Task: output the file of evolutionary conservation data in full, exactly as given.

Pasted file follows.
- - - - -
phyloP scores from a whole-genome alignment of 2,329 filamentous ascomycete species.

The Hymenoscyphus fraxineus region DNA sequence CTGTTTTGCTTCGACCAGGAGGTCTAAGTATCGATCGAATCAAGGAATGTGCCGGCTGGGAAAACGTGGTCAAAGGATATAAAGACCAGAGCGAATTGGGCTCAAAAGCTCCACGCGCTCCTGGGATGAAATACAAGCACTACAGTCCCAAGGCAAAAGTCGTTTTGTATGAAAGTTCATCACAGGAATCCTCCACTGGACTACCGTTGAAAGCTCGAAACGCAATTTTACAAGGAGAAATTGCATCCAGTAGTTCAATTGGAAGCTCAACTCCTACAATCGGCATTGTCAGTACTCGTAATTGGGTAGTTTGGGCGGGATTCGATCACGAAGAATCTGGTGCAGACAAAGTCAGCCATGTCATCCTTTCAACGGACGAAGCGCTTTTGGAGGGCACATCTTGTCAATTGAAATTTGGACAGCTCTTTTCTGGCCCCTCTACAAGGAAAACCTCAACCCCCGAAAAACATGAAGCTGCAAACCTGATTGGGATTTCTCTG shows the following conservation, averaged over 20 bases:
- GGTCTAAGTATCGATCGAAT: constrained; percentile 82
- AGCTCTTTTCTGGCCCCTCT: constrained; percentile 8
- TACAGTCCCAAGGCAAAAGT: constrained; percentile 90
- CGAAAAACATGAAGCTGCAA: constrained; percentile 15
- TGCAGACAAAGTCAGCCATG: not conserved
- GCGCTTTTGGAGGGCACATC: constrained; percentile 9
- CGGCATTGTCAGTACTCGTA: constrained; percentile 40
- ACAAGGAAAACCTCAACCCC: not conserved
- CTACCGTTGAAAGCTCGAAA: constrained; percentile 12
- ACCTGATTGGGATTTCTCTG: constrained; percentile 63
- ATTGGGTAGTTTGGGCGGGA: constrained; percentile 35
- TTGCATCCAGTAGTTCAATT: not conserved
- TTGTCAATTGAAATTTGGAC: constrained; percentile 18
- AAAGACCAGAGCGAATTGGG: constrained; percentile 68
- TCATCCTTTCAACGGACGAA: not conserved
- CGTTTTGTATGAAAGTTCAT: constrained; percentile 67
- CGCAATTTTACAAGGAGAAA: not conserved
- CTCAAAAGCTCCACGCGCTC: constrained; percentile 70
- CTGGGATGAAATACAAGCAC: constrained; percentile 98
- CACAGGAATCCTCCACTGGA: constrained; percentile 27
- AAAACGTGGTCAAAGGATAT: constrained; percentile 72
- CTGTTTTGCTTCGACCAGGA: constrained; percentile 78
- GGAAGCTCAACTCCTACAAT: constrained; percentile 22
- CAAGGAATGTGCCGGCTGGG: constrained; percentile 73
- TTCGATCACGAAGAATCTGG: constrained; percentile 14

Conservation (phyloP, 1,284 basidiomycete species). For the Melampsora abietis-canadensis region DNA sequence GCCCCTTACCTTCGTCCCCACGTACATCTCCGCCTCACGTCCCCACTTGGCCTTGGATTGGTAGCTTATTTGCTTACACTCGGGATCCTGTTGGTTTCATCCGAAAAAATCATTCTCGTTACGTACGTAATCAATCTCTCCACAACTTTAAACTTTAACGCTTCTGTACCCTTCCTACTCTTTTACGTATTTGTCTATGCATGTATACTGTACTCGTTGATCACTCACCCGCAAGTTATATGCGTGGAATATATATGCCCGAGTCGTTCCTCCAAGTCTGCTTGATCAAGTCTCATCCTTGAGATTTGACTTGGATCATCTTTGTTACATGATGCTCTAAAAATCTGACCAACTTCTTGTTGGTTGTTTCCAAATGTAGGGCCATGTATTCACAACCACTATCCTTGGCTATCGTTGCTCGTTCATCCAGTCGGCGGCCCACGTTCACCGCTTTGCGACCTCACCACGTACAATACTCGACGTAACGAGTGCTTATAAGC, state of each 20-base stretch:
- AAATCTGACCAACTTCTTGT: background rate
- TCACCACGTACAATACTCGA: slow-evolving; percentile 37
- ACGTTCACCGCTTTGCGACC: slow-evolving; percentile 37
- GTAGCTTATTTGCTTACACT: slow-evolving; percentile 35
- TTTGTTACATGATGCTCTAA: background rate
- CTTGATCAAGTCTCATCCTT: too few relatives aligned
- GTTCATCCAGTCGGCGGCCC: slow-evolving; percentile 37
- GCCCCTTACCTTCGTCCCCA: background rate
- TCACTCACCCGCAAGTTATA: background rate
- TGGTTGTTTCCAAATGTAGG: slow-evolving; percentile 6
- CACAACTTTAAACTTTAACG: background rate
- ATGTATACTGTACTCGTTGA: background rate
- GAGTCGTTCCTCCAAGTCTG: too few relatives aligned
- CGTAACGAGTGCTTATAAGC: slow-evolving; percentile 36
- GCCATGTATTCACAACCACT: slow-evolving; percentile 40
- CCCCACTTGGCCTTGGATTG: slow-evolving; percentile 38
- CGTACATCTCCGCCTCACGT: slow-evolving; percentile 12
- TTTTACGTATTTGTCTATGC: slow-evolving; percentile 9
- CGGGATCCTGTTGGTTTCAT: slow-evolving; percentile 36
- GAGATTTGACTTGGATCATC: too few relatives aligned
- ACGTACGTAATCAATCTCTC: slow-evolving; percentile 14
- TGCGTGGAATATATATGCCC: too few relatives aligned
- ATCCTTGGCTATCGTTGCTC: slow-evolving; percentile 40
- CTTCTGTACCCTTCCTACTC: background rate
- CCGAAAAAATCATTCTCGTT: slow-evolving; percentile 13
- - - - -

phyloP scores from a whole-genome alignment of 2,329 filamentous ascomycete species.

The Hymenoscyphus fraxineus region DNA sequence CTGTTTTGCTTCGACCAGGAGGTCTAAGTATCGATCGAATCAAGGAATGTGCCGGCTGGGAAAACGTGGTCAAAGGATATAAAGACCAGAGCGAATTGGGCTCAAAAGCTCCACGCGCTCCTGGGATGAAATACAAGCACTACAGTCCCAAGGCAAAAGTCGTTTTGTATGAAAGTTCATCACAGGAATCCTCCACTGGACTACCGTTGAAAGCTCGAAACGCAATTTTACAAGGAGAAATTGCATCCAGTAGTTCAATTGGAAGCTCAACTCCTACAATCGGCATTGTCAGTACTCGTAATTGGGTAGTTTGGGCGGGATTCGATCACGAAGAATCTGGTGCAGACAAAGTCAGCCATGTCATCCTTTCAACGGACGAAGCGCTTTTGGAGGGCACATCTTGTCAATTGAAATTTGGACAGCTCTTTTCTGGCCCCTCTACAAGGAAAACCTCAACCCCCGAAAAACATGAAGCTGCAAACCTGATTGGGATTTCTCTG shows the following conservation, averaged over 20 bases:
- GGTCTAAGTATCGATCGAAT: constrained; percentile 82
- AGCTCTTTTCTGGCCCCTCT: constrained; percentile 8
- TACAGTCCCAAGGCAAAAGT: constrained; percentile 90
- CGAAAAACATGAAGCTGCAA: constrained; percentile 15
- TGCAGACAAAGTCAGCCATG: not conserved
- GCGCTTTTGGAGGGCACATC: constrained; percentile 9
- CGGCATTGTCAGTACTCGTA: constrained; percentile 40
- ACAAGGAAAACCTCAACCCC: not conserved
- CTACCGTTGAAAGCTCGAAA: constrained; percentile 12
- ACCTGATTGGGATTTCTCTG: constrained; percentile 63
- ATTGGGTAGTTTGGGCGGGA: constrained; percentile 35
- TTGCATCCAGTAGTTCAATT: not conserved
- TTGTCAATTGAAATTTGGAC: constrained; percentile 18
- AAAGACCAGAGCGAATTGGG: constrained; percentile 68
- TCATCCTTTCAACGGACGAA: not conserved
- CGTTTTGTATGAAAGTTCAT: constrained; percentile 67
- CGCAATTTTACAAGGAGAAA: not conserved
- CTCAAAAGCTCCACGCGCTC: constrained; percentile 70
- CTGGGATGAAATACAAGCAC: constrained; percentile 98
- CACAGGAATCCTCCACTGGA: constrained; percentile 27
- AAAACGTGGTCAAAGGATAT: constrained; percentile 72
- CTGTTTTGCTTCGACCAGGA: constrained; percentile 78
- GGAAGCTCAACTCCTACAAT: constrained; percentile 22
- CAAGGAATGTGCCGGCTGGG: constrained; percentile 73
- TTCGATCACGAAGAATCTGG: constrained; percentile 14

Conservation (phyloP, 1,284 basidiomycete species). For the Melampsora abietis-canadensis region DNA sequence GCCCCTTACCTTCGTCCCCACGTACATCTCCGCCTCACGTCCCCACTTGGCCTTGGATTGGTAGCTTATTTGCTTACACTCGGGATCCTGTTGGTTTCATCCGAAAAAATCATTCTCGTTACGTACGTAATCAATCTCTCCACAACTTTAAACTTTAACGCTTCTGTACCCTTCCTACTCTTTTACGTATTTGTCTATGCATGTATACTGTACTCGTTGATCACTCACCCGCAAGTTATATGCGTGGAATATATATGCCCGAGTCGTTCCTCCAAGTCTGCTTGATCAAGTCTCATCCTTGAGATTTGACTTGGATCATCTTTGTTACATGATGCTCTAAAAATCTGACCAACTTCTTGTTGGTTGTTTCCAAATGTAGGGCCATGTATTCACAACCACTATCCTTGGCTATCGTTGCTCGTTCATCCAGTCGGCGGCCCACGTTCACCGCTTTGCGACCTCACCACGTACAATACTCGACGTAACGAGTGCTTATAAGC, state of each 20-base stretch:
- AAATCTGACCAACTTCTTGT: background rate
- TCACCACGTACAATACTCGA: slow-evolving; percentile 37
- ACGTTCACCGCTTTGCGACC: slow-evolving; percentile 37
- GTAGCTTATTTGCTTACACT: slow-evolving; percentile 35
- TTTGTTACATGATGCTCTAA: background rate
- CTTGATCAAGTCTCATCCTT: too few relatives aligned
- GTTCATCCAGTCGGCGGCCC: slow-evolving; percentile 37
- GCCCCTTACCTTCGTCCCCA: background rate
- TCACTCACCCGCAAGTTATA: background rate
- TGGTTGTTTCCAAATGTAGG: slow-evolving; percentile 6
- CACAACTTTAAACTTTAACG: background rate
- ATGTATACTGTACTCGTTGA: background rate
- GAGTCGTTCCTCCAAGTCTG: too few relatives aligned
- CGTAACGAGTGCTTATAAGC: slow-evolving; percentile 36
- GCCATGTATTCACAACCACT: slow-evolving; percentile 40
- CCCCACTTGGCCTTGGATTG: slow-evolving; percentile 38
- CGTACATCTCCGCCTCACGT: slow-evolving; percentile 12
- TTTTACGTATTTGTCTATGC: slow-evolving; percentile 9
- CGGGATCCTGTTGGTTTCAT: slow-evolving; percentile 36
- GAGATTTGACTTGGATCATC: too few relatives aligned
- ACGTACGTAATCAATCTCTC: slow-evolving; percentile 14
- TGCGTGGAATATATATGCCC: too few relatives aligned
- ATCCTTGGCTATCGTTGCTC: slow-evolving; percentile 40
- CTTCTGTACCCTTCCTACTC: background rate
- CCGAAAAAATCATTCTCGTT: slow-evolving; percentile 13